I always start by building 1:1 previews. (“Library > Previews > Build 1:1 previews”.) This makes Lightroom quicker when zooming in. It uses up a fair amount of disk space, however, so I set Lightroom to discard them after a week. (See “Edit > Catalog settings…”.)

Next, go through every photo in a series, assessing each one and also checking for sharpness and other issues. I give one star (shortcut key 1) to any photos that look like good candidates for selection. If a photo is out of focus, badly composed, or simply uninteresting, then I’ll flag it to “reject” (shortcut key x). I’ll delete these later on, once I’m happy with my final selects.

Once this first pass is done, I now have a shortlist of potential “candidates” marked with a one-star rating.

It’s worth mentioning that for high-end cameras this first pass can be done in-camera, at least to some degree. I currently shoot with the Canon EOS R5, and like the 5D series it has a nifty “RATE” button on the back. I’ve set this to cycle only between 0 and 1 star, rather than the full 5 star ratings. This way it acts as a simple flag by which I can mark my keepers. It’s a handy way to flag a photo at the time of shooting once I feel I’ve finally “nailed it.”

Shortlist the best and apply pick flags

Having done an initial shortlist of photos, then use the filter bar to show only those photos with a one-star rating or higher.

Now is a good time to use the “survey” view (shortcut key n) to see all the photos on-screen. Then try to whittle them down to the strongest photos only, removing any duplicates and similar images from the selection.

Once you’re happy that you’ve only selected the strongest images, give these a 2-star rating. (Use shortcut key 2, or alternatively use “[” and “]” to increase/decrease the rating.)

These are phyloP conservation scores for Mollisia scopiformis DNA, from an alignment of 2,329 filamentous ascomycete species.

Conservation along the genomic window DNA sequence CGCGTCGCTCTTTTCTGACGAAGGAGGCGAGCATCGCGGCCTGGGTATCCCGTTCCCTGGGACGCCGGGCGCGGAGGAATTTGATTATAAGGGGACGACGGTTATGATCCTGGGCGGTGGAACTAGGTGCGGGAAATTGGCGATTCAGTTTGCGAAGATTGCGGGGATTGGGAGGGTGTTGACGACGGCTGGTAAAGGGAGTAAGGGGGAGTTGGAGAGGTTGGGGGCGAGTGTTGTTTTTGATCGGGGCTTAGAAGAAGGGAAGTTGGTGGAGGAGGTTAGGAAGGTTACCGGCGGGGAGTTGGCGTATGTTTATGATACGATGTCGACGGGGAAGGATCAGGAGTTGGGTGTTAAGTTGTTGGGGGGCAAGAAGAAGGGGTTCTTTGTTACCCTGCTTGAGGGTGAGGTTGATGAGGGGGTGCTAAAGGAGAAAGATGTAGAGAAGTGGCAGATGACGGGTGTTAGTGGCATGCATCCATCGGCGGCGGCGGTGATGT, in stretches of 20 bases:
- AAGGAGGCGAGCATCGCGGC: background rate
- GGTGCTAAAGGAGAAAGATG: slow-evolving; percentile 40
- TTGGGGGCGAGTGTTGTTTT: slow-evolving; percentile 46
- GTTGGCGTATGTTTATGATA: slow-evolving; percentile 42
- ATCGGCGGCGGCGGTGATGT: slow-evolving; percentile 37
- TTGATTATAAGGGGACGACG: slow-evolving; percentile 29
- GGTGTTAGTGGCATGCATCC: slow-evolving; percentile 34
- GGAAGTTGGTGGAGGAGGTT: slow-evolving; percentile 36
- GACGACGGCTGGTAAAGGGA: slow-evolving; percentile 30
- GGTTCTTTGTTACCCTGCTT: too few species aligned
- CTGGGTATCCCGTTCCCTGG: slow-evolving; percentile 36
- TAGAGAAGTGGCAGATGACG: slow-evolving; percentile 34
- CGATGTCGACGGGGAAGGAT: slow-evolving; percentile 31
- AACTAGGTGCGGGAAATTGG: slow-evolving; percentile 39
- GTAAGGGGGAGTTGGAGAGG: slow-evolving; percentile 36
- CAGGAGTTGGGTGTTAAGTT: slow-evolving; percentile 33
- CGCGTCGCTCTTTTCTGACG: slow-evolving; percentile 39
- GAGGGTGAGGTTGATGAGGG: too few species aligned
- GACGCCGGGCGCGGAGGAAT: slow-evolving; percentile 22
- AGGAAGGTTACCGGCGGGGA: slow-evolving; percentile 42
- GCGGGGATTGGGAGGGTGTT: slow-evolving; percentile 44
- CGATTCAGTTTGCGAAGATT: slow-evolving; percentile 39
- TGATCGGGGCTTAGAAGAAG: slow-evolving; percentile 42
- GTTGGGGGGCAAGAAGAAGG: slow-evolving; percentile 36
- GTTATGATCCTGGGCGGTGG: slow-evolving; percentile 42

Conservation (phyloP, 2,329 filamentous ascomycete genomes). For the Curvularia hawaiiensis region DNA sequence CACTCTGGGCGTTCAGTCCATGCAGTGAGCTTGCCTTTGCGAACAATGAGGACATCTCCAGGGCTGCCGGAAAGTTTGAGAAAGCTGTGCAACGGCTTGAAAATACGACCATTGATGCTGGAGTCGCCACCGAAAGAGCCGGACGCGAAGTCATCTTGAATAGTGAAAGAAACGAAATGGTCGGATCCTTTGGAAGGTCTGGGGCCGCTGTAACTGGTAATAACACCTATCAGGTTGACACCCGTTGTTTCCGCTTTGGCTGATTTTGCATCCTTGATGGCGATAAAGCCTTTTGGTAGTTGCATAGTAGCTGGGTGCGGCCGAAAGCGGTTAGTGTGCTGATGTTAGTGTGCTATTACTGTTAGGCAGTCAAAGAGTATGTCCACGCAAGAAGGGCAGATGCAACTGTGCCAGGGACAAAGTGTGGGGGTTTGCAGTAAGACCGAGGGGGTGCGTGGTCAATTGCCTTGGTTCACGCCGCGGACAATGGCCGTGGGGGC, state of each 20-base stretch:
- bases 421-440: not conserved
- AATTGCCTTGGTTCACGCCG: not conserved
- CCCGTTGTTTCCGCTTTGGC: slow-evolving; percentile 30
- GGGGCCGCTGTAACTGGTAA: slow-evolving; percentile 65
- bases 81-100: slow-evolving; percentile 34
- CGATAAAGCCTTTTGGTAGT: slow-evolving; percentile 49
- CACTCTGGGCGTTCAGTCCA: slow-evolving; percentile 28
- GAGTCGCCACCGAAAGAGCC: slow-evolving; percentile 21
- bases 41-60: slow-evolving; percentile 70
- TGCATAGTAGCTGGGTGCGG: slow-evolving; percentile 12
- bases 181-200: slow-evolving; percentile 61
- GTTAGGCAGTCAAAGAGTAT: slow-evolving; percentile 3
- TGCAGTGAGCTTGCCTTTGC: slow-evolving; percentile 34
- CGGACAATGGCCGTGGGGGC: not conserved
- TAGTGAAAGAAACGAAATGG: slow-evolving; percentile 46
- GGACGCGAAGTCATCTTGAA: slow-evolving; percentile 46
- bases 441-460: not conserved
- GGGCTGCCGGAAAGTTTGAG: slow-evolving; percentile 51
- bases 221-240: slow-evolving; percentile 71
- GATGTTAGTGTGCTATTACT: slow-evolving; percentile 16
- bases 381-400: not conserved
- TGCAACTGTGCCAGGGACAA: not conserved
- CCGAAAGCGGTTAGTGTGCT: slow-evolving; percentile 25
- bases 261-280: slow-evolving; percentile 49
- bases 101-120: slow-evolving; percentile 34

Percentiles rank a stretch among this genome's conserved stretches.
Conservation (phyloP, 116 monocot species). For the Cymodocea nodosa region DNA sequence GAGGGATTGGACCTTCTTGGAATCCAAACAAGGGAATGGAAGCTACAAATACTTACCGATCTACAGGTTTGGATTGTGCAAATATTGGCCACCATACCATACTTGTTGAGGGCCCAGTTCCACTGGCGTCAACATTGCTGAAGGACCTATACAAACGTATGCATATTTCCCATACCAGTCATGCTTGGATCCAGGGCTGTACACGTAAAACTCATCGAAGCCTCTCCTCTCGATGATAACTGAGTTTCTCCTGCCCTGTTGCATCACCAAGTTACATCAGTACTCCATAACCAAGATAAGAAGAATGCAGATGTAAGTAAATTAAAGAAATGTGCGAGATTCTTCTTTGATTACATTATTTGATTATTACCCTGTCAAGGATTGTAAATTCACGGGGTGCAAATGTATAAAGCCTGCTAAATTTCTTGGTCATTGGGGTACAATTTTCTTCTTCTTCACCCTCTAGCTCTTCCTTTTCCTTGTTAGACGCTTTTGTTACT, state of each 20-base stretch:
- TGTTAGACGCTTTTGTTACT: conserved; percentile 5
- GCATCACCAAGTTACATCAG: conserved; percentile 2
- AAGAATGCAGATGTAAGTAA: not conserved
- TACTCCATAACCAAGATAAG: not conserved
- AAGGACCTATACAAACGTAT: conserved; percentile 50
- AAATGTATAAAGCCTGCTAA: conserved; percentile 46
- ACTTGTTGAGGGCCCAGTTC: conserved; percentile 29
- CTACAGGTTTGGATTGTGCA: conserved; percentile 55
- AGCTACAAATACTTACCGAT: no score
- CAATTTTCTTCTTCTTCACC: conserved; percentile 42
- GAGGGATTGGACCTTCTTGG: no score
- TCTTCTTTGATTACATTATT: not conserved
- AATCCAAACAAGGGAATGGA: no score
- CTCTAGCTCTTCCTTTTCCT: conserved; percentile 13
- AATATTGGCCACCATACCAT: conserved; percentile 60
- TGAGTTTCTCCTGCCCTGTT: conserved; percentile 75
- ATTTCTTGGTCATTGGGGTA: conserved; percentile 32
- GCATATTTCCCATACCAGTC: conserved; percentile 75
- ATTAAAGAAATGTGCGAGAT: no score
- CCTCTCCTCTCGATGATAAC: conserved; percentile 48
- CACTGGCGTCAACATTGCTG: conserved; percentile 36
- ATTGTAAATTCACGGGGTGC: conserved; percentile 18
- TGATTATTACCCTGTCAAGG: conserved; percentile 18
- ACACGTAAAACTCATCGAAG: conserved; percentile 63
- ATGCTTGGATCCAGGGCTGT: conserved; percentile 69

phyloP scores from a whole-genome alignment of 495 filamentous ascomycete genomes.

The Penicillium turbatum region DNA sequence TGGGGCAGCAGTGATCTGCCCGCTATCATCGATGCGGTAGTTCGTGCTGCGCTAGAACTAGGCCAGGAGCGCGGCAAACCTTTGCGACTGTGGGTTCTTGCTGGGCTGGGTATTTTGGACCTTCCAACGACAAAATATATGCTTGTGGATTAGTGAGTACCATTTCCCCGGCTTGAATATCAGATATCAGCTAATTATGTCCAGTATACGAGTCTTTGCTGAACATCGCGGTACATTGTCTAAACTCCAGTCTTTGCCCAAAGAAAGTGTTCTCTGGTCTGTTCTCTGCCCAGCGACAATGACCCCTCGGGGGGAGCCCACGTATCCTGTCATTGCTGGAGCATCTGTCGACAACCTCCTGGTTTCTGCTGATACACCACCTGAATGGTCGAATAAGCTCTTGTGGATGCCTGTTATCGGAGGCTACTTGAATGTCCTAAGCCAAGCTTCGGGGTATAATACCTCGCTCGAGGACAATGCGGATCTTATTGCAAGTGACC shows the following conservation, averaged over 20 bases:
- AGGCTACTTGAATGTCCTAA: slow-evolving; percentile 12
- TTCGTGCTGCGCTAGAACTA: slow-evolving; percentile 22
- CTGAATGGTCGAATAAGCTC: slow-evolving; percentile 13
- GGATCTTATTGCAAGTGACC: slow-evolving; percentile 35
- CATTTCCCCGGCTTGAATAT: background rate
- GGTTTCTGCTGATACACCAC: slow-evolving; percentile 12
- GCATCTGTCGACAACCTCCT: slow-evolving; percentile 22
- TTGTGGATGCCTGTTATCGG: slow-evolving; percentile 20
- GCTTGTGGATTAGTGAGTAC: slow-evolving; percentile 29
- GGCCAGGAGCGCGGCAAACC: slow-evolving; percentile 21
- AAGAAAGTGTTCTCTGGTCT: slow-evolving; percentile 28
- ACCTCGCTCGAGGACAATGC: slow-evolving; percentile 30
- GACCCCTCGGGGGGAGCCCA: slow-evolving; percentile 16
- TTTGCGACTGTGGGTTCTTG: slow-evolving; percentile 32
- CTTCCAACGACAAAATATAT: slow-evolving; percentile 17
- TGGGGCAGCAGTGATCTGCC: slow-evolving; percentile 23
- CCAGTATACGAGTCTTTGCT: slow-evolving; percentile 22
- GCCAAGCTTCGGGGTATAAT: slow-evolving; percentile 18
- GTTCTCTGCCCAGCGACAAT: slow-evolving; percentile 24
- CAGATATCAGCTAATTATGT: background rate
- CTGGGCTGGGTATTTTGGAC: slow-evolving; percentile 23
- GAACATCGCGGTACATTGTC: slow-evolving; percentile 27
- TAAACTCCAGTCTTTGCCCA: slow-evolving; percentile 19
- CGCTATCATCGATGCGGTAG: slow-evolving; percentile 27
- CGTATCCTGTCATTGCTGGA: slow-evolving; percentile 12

If I still feel like I have some weaker images in there, I’ll repeat the whole process again. Filter to show only 2 stars or higher, and give the strongest images a 3-star rating.

Repeat this process as often as necessary. (Although I find I rarely need to use more than between one and three stars.) The aim is to end up with a good set of photos, each one standing up on its own merit, but also adding value to the overall series.

Once you’re sure that you’ve narrowed the photos down to only the best shots that you want to work with, then give these a pick flag. (Shortcut key p.) These are your final “selects”.

You’ve probably worked out already that the star ratings do not need to have any consistent meaning from one folder to the next. So you’re not trying to “rate” a photo on a scale of 1-5. The pick flags, however, do have a consistent meaning. They are always your best photos from any particular shoot.

In theory, now you’ll never want to look at any photos again, unless they have a pick flag. Why work on anything less than your best photos?

But if you do find that you’re not happy with your picks, or you want to revisit a folder to look for more photos, then the star ratings provide a solid way to filter and review your initial selects without having to go back and review an entire folder of images again.

Don’t jump into processing too soon

You’ll notice that at this stage I haven’t mentioned doing any image processing at all. Admittedly, I do sometimes play around with an image a bit in the develop module, just to see if it is worth picking.